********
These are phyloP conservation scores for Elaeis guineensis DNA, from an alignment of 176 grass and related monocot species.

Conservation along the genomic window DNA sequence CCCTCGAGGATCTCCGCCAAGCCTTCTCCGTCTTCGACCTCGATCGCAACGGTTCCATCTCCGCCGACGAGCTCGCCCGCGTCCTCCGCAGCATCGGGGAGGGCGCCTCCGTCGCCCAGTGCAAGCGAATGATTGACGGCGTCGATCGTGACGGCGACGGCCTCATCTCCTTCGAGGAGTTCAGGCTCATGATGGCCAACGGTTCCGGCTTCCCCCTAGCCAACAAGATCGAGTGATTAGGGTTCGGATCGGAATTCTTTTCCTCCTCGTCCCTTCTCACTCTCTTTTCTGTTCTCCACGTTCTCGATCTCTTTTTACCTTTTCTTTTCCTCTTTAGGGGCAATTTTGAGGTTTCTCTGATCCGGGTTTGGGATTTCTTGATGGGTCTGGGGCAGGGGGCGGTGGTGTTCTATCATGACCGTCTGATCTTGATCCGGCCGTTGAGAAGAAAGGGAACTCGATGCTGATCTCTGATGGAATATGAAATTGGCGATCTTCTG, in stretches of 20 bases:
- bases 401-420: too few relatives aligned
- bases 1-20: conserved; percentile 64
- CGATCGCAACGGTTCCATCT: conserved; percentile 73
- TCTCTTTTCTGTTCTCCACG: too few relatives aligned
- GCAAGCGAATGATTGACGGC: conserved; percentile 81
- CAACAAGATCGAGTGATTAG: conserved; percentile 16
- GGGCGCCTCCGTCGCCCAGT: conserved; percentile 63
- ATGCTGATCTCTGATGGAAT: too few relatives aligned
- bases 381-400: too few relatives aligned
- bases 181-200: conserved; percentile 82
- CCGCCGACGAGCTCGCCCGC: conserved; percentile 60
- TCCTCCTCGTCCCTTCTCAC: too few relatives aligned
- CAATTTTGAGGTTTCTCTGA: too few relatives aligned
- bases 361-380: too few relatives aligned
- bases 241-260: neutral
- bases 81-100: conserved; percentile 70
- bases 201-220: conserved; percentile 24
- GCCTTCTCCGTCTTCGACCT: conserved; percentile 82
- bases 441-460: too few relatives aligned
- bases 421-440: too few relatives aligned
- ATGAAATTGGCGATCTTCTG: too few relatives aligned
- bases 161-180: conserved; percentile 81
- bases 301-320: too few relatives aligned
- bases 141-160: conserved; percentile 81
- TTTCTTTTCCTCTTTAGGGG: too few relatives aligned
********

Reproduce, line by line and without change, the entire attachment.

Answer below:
These are phyloP conservation scores for Elaeis guineensis DNA, from an alignment of 176 grass and related monocot species.

Conservation along the genomic window DNA sequence CCCTCGAGGATCTCCGCCAAGCCTTCTCCGTCTTCGACCTCGATCGCAACGGTTCCATCTCCGCCGACGAGCTCGCCCGCGTCCTCCGCAGCATCGGGGAGGGCGCCTCCGTCGCCCAGTGCAAGCGAATGATTGACGGCGTCGATCGTGACGGCGACGGCCTCATCTCCTTCGAGGAGTTCAGGCTCATGATGGCCAACGGTTCCGGCTTCCCCCTAGCCAACAAGATCGAGTGATTAGGGTTCGGATCGGAATTCTTTTCCTCCTCGTCCCTTCTCACTCTCTTTTCTGTTCTCCACGTTCTCGATCTCTTTTTACCTTTTCTTTTCCTCTTTAGGGGCAATTTTGAGGTTTCTCTGATCCGGGTTTGGGATTTCTTGATGGGTCTGGGGCAGGGGGCGGTGGTGTTCTATCATGACCGTCTGATCTTGATCCGGCCGTTGAGAAGAAAGGGAACTCGATGCTGATCTCTGATGGAATATGAAATTGGCGATCTTCTG, in stretches of 20 bases:
- bases 401-420: too few relatives aligned
- bases 1-20: conserved; percentile 64
- CGATCGCAACGGTTCCATCT: conserved; percentile 73
- TCTCTTTTCTGTTCTCCACG: too few relatives aligned
- GCAAGCGAATGATTGACGGC: conserved; percentile 81
- CAACAAGATCGAGTGATTAG: conserved; percentile 16
- GGGCGCCTCCGTCGCCCAGT: conserved; percentile 63
- ATGCTGATCTCTGATGGAAT: too few relatives aligned
- bases 381-400: too few relatives aligned
- bases 181-200: conserved; percentile 82
- CCGCCGACGAGCTCGCCCGC: conserved; percentile 60
- TCCTCCTCGTCCCTTCTCAC: too few relatives aligned
- CAATTTTGAGGTTTCTCTGA: too few relatives aligned
- bases 361-380: too few relatives aligned
- bases 241-260: neutral
- bases 81-100: conserved; percentile 70
- bases 201-220: conserved; percentile 24
- GCCTTCTCCGTCTTCGACCT: conserved; percentile 82
- bases 441-460: too few relatives aligned
- bases 421-440: too few relatives aligned
- ATGAAATTGGCGATCTTCTG: too few relatives aligned
- bases 161-180: conserved; percentile 81
- bases 301-320: too few relatives aligned
- bases 141-160: conserved; percentile 81
- TTTCTTTTCCTCTTTAGGGG: too few relatives aligned